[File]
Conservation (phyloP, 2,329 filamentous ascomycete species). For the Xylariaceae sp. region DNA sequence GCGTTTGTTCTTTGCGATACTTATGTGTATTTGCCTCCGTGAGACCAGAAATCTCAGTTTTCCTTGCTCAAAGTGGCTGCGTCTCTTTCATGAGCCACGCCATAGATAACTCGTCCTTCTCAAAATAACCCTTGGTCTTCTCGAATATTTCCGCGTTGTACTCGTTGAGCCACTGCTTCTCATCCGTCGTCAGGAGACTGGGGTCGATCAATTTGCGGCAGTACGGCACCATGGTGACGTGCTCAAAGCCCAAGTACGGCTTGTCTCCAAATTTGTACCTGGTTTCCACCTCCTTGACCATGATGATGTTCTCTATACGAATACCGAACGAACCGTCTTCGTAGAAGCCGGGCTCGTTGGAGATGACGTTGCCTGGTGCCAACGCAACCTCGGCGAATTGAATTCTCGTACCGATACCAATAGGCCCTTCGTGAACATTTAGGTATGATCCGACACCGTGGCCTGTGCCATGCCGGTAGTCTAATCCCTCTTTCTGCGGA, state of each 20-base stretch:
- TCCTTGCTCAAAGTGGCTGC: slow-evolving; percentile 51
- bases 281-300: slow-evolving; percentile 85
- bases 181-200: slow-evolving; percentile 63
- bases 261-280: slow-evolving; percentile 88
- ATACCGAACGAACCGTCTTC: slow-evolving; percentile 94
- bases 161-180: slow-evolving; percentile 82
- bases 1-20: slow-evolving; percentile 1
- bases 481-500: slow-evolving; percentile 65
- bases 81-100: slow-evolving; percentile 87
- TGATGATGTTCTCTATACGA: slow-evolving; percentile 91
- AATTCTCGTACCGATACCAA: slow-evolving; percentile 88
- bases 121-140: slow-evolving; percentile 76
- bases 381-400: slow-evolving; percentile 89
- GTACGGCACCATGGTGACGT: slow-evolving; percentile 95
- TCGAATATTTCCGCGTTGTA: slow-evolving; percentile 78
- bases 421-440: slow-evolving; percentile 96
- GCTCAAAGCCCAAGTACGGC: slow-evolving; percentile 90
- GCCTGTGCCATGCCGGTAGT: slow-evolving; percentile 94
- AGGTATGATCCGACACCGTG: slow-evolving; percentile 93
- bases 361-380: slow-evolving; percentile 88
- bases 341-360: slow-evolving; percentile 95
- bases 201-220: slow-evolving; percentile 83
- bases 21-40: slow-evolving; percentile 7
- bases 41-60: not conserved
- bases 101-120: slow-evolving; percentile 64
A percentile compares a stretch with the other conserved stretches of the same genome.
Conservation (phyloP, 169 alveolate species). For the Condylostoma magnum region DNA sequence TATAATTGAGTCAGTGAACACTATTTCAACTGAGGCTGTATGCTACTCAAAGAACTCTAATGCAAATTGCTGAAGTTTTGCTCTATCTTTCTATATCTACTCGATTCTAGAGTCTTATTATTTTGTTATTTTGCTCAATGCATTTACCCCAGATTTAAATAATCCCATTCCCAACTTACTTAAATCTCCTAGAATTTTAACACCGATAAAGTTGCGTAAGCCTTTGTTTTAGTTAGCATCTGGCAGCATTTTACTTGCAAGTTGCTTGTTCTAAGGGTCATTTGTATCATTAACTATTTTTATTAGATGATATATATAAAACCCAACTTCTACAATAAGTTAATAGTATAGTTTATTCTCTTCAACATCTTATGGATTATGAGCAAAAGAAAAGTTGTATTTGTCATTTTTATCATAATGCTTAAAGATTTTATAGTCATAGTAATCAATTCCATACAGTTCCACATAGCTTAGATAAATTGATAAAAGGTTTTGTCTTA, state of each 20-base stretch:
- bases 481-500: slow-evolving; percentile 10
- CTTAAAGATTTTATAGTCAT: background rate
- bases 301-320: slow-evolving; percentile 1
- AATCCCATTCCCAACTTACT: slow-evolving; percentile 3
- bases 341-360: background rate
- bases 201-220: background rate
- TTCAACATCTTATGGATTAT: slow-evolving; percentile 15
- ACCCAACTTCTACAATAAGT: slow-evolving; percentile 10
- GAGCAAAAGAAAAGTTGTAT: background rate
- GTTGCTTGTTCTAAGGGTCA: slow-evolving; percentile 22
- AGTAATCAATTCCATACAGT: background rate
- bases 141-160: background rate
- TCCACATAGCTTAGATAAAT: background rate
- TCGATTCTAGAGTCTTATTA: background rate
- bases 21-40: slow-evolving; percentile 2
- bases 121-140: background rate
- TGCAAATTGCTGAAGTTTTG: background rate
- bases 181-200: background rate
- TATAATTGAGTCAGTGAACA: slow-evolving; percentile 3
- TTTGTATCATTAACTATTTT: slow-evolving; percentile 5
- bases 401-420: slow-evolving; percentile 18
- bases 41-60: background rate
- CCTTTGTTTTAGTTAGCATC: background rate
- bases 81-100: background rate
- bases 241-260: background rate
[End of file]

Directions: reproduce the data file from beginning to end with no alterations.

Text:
Conservation (phyloP, 2,329 filamentous ascomycete species). For the Xylariaceae sp. region DNA sequence GCGTTTGTTCTTTGCGATACTTATGTGTATTTGCCTCCGTGAGACCAGAAATCTCAGTTTTCCTTGCTCAAAGTGGCTGCGTCTCTTTCATGAGCCACGCCATAGATAACTCGTCCTTCTCAAAATAACCCTTGGTCTTCTCGAATATTTCCGCGTTGTACTCGTTGAGCCACTGCTTCTCATCCGTCGTCAGGAGACTGGGGTCGATCAATTTGCGGCAGTACGGCACCATGGTGACGTGCTCAAAGCCCAAGTACGGCTTGTCTCCAAATTTGTACCTGGTTTCCACCTCCTTGACCATGATGATGTTCTCTATACGAATACCGAACGAACCGTCTTCGTAGAAGCCGGGCTCGTTGGAGATGACGTTGCCTGGTGCCAACGCAACCTCGGCGAATTGAATTCTCGTACCGATACCAATAGGCCCTTCGTGAACATTTAGGTATGATCCGACACCGTGGCCTGTGCCATGCCGGTAGTCTAATCCCTCTTTCTGCGGA, state of each 20-base stretch:
- TCCTTGCTCAAAGTGGCTGC: slow-evolving; percentile 51
- bases 281-300: slow-evolving; percentile 85
- bases 181-200: slow-evolving; percentile 63
- bases 261-280: slow-evolving; percentile 88
- ATACCGAACGAACCGTCTTC: slow-evolving; percentile 94
- bases 161-180: slow-evolving; percentile 82
- bases 1-20: slow-evolving; percentile 1
- bases 481-500: slow-evolving; percentile 65
- bases 81-100: slow-evolving; percentile 87
- TGATGATGTTCTCTATACGA: slow-evolving; percentile 91
- AATTCTCGTACCGATACCAA: slow-evolving; percentile 88
- bases 121-140: slow-evolving; percentile 76
- bases 381-400: slow-evolving; percentile 89
- GTACGGCACCATGGTGACGT: slow-evolving; percentile 95
- TCGAATATTTCCGCGTTGTA: slow-evolving; percentile 78
- bases 421-440: slow-evolving; percentile 96
- GCTCAAAGCCCAAGTACGGC: slow-evolving; percentile 90
- GCCTGTGCCATGCCGGTAGT: slow-evolving; percentile 94
- AGGTATGATCCGACACCGTG: slow-evolving; percentile 93
- bases 361-380: slow-evolving; percentile 88
- bases 341-360: slow-evolving; percentile 95
- bases 201-220: slow-evolving; percentile 83
- bases 21-40: slow-evolving; percentile 7
- bases 41-60: not conserved
- bases 101-120: slow-evolving; percentile 64
A percentile compares a stretch with the other conserved stretches of the same genome.
Conservation (phyloP, 169 alveolate species). For the Condylostoma magnum region DNA sequence TATAATTGAGTCAGTGAACACTATTTCAACTGAGGCTGTATGCTACTCAAAGAACTCTAATGCAAATTGCTGAAGTTTTGCTCTATCTTTCTATATCTACTCGATTCTAGAGTCTTATTATTTTGTTATTTTGCTCAATGCATTTACCCCAGATTTAAATAATCCCATTCCCAACTTACTTAAATCTCCTAGAATTTTAACACCGATAAAGTTGCGTAAGCCTTTGTTTTAGTTAGCATCTGGCAGCATTTTACTTGCAAGTTGCTTGTTCTAAGGGTCATTTGTATCATTAACTATTTTTATTAGATGATATATATAAAACCCAACTTCTACAATAAGTTAATAGTATAGTTTATTCTCTTCAACATCTTATGGATTATGAGCAAAAGAAAAGTTGTATTTGTCATTTTTATCATAATGCTTAAAGATTTTATAGTCATAGTAATCAATTCCATACAGTTCCACATAGCTTAGATAAATTGATAAAAGGTTTTGTCTTA, state of each 20-base stretch:
- bases 481-500: slow-evolving; percentile 10
- CTTAAAGATTTTATAGTCAT: background rate
- bases 301-320: slow-evolving; percentile 1
- AATCCCATTCCCAACTTACT: slow-evolving; percentile 3
- bases 341-360: background rate
- bases 201-220: background rate
- TTCAACATCTTATGGATTAT: slow-evolving; percentile 15
- ACCCAACTTCTACAATAAGT: slow-evolving; percentile 10
- GAGCAAAAGAAAAGTTGTAT: background rate
- GTTGCTTGTTCTAAGGGTCA: slow-evolving; percentile 22
- AGTAATCAATTCCATACAGT: background rate
- bases 141-160: background rate
- TCCACATAGCTTAGATAAAT: background rate
- TCGATTCTAGAGTCTTATTA: background rate
- bases 21-40: slow-evolving; percentile 2
- bases 121-140: background rate
- TGCAAATTGCTGAAGTTTTG: background rate
- bases 181-200: background rate
- TATAATTGAGTCAGTGAACA: slow-evolving; percentile 3
- TTTGTATCATTAACTATTTT: slow-evolving; percentile 5
- bases 401-420: slow-evolving; percentile 18
- bases 41-60: background rate
- CCTTTGTTTTAGTTAGCATC: background rate
- bases 81-100: background rate
- bases 241-260: background rate